- The Washington Metropolitan Area Transit Authority (WMATA) is considering a program dubbed the "Rush Hour Promise" that would refund riders who encounter delays of 15 minutes or more during peak hours. A Metro board committee advanced the proposal on Thursday, and a final vote is expected on Jan. 25, according to The Washington Post.
- Rail riders who experience more than a 15 minute delay would automatically receive credit back on their SmarTrip cards, while bus riders would need to fill out online refund requests. Bus refunds would be determined after cross-checking the claims with bus disruptions.
- If passed, the program could launch as soon as Jan. 26 and would run through the 2018 calendar year before being evaluated for renewal. It is estimated the program would cost between $2 million and $3.5 million.
From electrical fires to simple scheduling complications, WMATA has struggled to keep up with transit demand over the last decade — and that struggle has been evidenced by the significant drop in rail passengers year after year. Folks have brought attention to the problem by sharing photos of crowded metro platforms and tweeting to accounts such as Unsuck DC Metro (which has more than 83,000 followers), all to pressure the agency to improve the system.
Some have even gone so for as to create a website, and an associated Twitter account, to alert riders if there's a fire on one of the Metro lines — a common occurrence, according to the account.
Shawty fire burning on Metro. Twitter is reporting fire/smoke on the red line. https://t.co/Ke5MT5fnwt— Is Metro On Fire? (@IsMetroOnFire) January 3, 2018
WMATA ridership was especially rocked last year when the agency rolled out a year-long SafeTrack maintenance program to address efficiency and safety issues, mainly around electrical problems. Bike-share and ride-share systems become more popular across DC during that time, yet now that the Metro is fully operational and equipped with new cars and services, WMATA is ready to take back its crown as the city's top transit service.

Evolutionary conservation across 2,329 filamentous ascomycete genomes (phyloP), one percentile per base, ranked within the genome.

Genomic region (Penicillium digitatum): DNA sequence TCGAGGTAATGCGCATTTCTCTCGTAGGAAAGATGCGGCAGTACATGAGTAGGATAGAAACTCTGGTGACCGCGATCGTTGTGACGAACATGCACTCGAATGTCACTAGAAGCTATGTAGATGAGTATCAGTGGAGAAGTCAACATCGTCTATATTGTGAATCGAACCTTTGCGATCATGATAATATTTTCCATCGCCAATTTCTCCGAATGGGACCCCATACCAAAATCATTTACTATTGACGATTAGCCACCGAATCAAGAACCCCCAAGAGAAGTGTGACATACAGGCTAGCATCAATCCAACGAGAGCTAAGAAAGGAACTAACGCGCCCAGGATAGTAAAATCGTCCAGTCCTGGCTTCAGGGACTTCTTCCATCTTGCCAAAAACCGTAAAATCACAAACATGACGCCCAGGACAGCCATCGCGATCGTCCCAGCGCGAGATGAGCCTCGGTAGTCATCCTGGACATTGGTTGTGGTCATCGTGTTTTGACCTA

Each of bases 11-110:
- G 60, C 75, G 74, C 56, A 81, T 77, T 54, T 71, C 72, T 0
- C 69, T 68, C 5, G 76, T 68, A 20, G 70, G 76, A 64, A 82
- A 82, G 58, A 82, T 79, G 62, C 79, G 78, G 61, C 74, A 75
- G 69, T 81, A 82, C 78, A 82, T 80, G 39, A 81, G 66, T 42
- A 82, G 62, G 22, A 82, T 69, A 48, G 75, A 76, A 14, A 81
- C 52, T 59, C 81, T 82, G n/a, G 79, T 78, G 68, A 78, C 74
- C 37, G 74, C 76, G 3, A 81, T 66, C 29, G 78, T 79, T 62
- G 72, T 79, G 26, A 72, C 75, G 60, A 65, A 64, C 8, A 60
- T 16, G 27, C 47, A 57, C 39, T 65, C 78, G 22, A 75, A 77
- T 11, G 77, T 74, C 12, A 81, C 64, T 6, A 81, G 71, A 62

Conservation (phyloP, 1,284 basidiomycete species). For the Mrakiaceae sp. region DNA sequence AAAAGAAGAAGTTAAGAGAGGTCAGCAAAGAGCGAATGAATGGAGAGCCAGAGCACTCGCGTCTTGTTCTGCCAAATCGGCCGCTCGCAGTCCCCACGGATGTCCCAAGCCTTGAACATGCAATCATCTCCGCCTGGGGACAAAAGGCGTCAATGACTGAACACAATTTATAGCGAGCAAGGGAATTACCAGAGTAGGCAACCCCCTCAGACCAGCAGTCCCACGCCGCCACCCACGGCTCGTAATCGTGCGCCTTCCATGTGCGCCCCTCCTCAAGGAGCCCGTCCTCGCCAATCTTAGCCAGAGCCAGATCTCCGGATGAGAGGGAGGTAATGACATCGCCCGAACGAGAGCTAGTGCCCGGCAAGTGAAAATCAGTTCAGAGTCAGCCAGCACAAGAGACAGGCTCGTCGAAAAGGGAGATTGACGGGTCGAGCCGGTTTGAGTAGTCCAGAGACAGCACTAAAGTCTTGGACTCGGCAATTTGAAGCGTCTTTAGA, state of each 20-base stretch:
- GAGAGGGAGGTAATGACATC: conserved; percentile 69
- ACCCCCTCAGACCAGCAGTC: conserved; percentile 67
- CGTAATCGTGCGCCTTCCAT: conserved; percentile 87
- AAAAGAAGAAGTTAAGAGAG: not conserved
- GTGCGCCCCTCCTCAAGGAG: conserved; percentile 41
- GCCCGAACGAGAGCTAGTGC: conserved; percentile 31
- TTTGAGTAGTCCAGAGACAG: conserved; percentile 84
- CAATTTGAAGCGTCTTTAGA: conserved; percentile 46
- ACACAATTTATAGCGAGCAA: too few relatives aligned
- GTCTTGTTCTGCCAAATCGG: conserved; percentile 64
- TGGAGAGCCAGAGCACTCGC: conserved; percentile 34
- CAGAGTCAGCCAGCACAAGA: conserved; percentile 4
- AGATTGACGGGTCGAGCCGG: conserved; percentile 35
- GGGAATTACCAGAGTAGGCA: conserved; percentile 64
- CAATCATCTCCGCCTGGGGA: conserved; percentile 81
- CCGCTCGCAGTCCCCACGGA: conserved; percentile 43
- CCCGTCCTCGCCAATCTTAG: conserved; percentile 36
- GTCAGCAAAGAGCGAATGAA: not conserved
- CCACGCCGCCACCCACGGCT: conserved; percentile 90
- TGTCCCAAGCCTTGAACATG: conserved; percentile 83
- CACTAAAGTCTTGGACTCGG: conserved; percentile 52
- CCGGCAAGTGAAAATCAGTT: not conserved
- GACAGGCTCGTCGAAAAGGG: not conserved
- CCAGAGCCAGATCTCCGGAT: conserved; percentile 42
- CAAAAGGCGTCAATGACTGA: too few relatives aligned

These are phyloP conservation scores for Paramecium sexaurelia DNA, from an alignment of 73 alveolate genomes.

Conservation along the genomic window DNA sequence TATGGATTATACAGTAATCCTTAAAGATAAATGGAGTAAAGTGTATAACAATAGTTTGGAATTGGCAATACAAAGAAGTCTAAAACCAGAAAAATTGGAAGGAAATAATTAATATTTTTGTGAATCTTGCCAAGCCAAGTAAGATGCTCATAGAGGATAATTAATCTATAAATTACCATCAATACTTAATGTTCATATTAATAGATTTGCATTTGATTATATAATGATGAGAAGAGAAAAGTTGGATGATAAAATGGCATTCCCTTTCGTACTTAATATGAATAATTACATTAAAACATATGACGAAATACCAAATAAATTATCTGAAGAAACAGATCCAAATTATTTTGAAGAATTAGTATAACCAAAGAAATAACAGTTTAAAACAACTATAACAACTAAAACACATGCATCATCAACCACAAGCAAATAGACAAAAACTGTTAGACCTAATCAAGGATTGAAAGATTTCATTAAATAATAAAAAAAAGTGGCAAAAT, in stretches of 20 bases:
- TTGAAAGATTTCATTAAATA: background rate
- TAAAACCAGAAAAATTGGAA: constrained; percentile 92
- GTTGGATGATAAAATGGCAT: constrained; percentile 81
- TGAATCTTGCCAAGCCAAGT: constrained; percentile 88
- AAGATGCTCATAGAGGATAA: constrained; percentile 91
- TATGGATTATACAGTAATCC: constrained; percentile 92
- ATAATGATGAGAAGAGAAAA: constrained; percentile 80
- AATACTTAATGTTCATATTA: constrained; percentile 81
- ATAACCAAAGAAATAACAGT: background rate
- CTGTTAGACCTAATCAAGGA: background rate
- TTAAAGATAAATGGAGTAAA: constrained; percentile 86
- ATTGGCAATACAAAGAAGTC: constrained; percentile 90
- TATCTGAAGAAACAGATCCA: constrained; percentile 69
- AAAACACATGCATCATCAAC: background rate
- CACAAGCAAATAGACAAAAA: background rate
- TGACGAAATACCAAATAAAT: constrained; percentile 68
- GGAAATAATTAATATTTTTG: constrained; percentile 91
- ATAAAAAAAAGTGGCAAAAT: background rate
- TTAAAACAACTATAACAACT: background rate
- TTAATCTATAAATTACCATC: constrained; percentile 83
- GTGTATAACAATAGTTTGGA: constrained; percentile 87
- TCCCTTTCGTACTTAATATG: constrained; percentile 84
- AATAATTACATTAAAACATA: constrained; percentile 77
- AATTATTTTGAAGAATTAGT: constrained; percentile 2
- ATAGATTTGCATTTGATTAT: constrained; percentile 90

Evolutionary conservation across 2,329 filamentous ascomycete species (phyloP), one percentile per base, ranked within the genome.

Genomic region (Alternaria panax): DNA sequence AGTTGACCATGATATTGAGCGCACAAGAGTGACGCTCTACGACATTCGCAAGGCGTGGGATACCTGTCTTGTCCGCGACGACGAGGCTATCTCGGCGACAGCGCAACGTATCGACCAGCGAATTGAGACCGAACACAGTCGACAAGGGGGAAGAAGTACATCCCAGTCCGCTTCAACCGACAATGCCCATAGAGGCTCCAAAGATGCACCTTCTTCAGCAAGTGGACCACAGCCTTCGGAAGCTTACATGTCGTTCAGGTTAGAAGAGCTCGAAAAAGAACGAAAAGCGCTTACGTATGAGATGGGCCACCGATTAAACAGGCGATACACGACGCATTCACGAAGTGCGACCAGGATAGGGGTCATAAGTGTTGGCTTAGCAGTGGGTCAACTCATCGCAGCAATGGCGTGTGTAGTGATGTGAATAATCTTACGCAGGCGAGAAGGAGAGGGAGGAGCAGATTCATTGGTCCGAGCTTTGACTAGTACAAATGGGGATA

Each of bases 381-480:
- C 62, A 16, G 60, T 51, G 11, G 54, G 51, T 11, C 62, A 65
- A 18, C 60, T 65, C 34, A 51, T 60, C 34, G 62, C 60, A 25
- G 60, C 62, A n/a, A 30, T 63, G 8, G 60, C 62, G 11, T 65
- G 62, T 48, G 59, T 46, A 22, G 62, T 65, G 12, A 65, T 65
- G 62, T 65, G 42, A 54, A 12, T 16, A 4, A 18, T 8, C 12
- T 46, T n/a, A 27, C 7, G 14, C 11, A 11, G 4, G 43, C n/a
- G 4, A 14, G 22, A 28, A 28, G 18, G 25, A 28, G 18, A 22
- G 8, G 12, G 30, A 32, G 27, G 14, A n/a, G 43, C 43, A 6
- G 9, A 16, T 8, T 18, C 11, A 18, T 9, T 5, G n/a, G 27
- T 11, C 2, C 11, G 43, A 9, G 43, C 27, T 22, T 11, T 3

Convenience and price are the keys to succeeding, especially among competition. If a train ride and a bike ride are comparative price points, but the train has significant delays, a bike ride logically becomes the better choice. This proposed system to regain rider trust in Metro — through potentially free rides — is a seemingly simple, low-risk solution. If passed, this program may also become a role model for other transit systems that experience similar complications and rider frustrations, from New York to Boston to Los Angeles.
Though there would be a financial burden on WMATA to roll out the system, officials are willing to pay the price. The Washington Post reports that officials hope the program could "win back" enough riders to make up for the cost of the reimbursed fares. "We want to show our customers that we’re accountable for delivering reliable service," Lynn Bowersox, assistant general manager for customer service, told the Post. Whether or not this system would put pressure back on the system and cause more delays in the future is to be seen.